Female Genital Cutting

Female genital cutting is a traditional practice in which women and girls are forcibly subjected to the cutting and/or removal of some of all of their genitalia. There are many variations on the practice, and it causes lifelong medical, psychological, and sexual complications. Female genital cutting is common in parts of the western, eastern, and northeastern regions of Africa and in some countries in Asia and the Middle East. From its founding, CGRS has worked to have female genital cutting recognized as a form of persecution and a basis for asylum.

  • Matter of Kasinga (1996): This first precedent decision from the Board of Immigration Appeals established that women fleeing female genital cutting, and by extension gender-based persecution more generally, may be eligible for asylum in the United States. CGRS Director Karen Musalo was the lead attorney in Matter of Kasinga, and the case was the catalyst for her founding of CGRS.
  • Abebe v. Gonzales (2005): The en banc Ninth Circuit Court of Appeals ruled that an Ethiopian couple who had been denied asylum should have their case reconsidered based on their fear of female genital cutting for their daughter. The case was remanded to the IJ who granted asylum. CGRS was co-counsel for the Abebes.
  • Bah v. Mukasey (2008): Three Guinean women who had suffered past female genital cutting were denied asylum by the Board of Immigration Appeals, which –based on the same reasoning used to deny protection in Matter of A-T- - held that past female genital cutting does not preclude future attempts to subject a woman to additional cutting or other types of persecution. In an unusual move and in recognition of our expertise, the U.S. Court of Appeals for the Second Circuit requested that CGRS file an amicus brief. After hearing from CGRS and other parties, the Second Circuit rejected the BIA’s reasoning in Matter of A-T- and granted asylum to the women. The court’s decision adopted most of the arguments raised in CGRS’s brief. 
  • Matter of A-T- (2009): Ms. A-T-, a woman from Mali who had suffered past female genital cutting, was denied protection by the Board of Immigration Appeals. CGRS became involved in the case – playing a key role in coordinating a campaign to reverse the Board’s decision and filing an amicus brief in the case at the U.S. Court of Appeals for the Fourth Circuit.  The campaign was successful and, in 2008, the U.S. Attorney General vacated the Board’s denial. In 2009, the BIA issued a ruling outlining a legal framework specifying that women who have suffered past female genital cutting may qualify for refugee protection. Ms. A-T- was granted withholding of removal in 2011. CGRS played a key role.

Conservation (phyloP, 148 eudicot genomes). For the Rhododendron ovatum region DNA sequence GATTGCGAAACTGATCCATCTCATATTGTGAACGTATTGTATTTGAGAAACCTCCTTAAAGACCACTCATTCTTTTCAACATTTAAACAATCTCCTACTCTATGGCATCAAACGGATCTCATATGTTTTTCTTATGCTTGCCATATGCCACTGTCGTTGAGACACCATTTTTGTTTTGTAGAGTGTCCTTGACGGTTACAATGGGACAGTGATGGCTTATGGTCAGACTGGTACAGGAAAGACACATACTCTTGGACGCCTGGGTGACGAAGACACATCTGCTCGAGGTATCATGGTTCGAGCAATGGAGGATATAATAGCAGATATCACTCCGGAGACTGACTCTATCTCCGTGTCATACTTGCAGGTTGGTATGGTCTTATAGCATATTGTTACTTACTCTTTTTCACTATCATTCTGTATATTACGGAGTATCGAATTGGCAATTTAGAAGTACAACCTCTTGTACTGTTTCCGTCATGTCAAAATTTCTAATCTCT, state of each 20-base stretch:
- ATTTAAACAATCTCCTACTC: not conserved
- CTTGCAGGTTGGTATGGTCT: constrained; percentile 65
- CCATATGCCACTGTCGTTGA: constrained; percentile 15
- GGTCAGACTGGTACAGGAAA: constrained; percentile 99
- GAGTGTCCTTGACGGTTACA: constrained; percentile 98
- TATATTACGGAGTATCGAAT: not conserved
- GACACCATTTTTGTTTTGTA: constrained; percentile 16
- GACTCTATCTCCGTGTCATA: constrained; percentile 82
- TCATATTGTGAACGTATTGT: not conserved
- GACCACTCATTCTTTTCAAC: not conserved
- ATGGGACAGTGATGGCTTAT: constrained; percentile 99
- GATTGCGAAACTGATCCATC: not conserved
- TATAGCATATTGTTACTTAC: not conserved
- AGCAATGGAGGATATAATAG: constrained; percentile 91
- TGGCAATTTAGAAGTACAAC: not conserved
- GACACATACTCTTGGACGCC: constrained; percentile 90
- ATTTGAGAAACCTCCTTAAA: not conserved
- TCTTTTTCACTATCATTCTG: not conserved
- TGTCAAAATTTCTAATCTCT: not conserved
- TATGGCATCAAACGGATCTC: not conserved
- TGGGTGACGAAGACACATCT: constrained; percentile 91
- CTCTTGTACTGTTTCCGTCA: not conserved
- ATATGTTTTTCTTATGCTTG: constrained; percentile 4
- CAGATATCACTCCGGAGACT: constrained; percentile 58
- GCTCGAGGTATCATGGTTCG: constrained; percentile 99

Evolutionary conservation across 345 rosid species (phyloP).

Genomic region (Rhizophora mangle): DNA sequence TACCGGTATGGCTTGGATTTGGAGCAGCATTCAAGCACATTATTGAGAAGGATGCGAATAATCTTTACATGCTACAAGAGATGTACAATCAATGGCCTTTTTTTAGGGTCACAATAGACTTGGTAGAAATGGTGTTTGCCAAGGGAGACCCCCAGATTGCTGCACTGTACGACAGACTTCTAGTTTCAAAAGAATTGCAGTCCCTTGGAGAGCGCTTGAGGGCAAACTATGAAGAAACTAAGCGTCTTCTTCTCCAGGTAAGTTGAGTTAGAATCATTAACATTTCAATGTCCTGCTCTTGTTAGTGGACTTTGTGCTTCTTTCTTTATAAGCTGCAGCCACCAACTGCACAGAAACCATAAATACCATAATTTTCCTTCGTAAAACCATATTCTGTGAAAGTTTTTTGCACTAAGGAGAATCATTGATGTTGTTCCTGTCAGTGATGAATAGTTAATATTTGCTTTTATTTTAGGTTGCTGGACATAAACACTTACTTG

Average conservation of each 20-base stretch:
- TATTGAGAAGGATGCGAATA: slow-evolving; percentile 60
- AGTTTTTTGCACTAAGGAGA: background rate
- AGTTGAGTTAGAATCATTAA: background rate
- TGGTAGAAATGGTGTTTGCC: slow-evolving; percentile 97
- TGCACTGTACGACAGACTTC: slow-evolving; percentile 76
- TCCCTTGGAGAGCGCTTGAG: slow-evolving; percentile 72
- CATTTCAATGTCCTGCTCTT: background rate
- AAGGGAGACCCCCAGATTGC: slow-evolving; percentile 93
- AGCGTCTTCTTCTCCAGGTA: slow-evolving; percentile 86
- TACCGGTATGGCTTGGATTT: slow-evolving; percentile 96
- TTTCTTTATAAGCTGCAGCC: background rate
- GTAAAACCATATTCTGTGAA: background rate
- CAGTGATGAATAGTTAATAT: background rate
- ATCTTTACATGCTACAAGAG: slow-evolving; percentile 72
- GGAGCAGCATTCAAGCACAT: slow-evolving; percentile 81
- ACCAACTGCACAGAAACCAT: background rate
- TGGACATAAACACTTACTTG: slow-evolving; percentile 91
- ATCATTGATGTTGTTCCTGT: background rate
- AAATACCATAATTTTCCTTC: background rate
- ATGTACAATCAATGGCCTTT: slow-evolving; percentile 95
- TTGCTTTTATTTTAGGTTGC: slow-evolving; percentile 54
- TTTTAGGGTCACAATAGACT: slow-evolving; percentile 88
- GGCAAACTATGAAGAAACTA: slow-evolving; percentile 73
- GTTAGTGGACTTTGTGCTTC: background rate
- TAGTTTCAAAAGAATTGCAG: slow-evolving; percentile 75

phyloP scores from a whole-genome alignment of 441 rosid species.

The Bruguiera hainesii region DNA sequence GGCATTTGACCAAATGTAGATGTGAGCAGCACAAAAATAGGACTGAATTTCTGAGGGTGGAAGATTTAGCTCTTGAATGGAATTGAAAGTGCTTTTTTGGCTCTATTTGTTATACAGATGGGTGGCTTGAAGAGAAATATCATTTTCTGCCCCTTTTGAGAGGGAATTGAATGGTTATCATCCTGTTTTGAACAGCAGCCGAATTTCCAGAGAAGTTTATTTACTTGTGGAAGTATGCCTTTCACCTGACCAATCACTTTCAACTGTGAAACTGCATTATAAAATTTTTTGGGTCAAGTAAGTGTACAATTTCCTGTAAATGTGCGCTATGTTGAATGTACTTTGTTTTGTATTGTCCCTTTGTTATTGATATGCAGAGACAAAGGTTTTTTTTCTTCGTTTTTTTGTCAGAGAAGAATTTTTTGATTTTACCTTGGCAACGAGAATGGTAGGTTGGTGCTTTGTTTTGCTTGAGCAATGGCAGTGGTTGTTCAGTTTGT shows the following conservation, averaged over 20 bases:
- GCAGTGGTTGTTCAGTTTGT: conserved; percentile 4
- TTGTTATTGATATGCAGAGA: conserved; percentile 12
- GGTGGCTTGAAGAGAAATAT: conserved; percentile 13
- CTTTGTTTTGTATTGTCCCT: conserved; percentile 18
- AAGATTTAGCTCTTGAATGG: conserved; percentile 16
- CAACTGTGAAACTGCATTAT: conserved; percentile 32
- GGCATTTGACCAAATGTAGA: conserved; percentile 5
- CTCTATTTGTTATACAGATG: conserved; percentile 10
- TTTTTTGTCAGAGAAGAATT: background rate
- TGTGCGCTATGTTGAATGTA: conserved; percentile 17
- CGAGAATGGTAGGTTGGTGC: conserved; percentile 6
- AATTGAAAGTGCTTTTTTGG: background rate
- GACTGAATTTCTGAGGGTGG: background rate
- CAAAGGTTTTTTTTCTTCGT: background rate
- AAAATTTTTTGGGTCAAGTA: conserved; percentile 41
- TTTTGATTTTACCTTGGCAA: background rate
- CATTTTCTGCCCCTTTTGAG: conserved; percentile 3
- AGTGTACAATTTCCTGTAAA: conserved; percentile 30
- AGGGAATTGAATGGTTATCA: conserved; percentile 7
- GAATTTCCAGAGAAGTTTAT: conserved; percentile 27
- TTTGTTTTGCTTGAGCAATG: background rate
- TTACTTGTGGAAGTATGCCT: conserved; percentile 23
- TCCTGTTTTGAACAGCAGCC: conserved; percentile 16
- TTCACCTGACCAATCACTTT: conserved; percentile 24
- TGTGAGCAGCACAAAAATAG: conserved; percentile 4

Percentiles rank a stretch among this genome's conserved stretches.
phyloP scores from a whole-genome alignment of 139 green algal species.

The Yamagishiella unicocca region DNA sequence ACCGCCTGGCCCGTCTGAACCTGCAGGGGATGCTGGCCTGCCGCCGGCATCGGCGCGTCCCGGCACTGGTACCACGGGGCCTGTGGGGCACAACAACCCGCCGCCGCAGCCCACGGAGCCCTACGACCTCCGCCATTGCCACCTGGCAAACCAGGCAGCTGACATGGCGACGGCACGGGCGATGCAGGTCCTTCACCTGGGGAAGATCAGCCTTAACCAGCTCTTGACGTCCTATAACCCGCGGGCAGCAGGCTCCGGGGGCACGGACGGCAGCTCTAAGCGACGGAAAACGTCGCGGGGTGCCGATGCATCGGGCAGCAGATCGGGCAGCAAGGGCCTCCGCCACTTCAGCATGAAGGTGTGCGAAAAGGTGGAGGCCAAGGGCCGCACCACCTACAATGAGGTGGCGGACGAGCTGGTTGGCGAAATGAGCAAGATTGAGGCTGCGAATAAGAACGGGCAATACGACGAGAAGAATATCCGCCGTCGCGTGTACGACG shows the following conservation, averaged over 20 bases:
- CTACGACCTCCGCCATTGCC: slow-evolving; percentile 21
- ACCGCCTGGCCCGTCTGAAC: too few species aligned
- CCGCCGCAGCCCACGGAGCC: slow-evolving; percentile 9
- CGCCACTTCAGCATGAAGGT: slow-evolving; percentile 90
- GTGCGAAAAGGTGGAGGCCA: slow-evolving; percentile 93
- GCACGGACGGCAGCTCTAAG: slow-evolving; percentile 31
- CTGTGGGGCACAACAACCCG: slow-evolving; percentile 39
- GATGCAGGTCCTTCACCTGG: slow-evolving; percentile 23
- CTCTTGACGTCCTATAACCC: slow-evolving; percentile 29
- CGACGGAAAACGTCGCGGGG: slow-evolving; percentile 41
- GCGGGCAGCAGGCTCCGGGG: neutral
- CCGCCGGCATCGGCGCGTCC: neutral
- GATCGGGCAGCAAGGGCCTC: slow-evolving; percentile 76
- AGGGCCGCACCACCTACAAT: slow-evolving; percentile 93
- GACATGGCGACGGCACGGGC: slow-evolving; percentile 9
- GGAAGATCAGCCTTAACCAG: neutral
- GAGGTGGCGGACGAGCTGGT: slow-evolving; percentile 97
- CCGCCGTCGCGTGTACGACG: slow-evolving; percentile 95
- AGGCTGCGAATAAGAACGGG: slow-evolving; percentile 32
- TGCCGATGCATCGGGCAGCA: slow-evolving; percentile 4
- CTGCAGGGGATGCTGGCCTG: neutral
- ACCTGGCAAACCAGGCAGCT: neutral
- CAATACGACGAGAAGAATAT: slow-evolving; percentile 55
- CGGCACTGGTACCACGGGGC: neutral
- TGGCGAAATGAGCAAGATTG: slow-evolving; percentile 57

• Matter of I-J- (pending): The Board of immigration Appeals is considering the case of a young woman from Sierra Leone who underwent female genital cutting, and was forced, under threat of death, to perform female genital cutting on another girl. She fears further cutting and other harm if she returns to Sierra Leone. This case raises the question of whether the “persecutor of others” bar to asylum applies to a refugee who was compelled against her will, by threats of death and psychological coercion, to perform female genital cutting. Ms. I-J- repeatedly refused to perform female genital cutting and made many attempts to escape from the individuals forcing her to participate. CGRS submitted an amicus brief to the BIA on her behalf.

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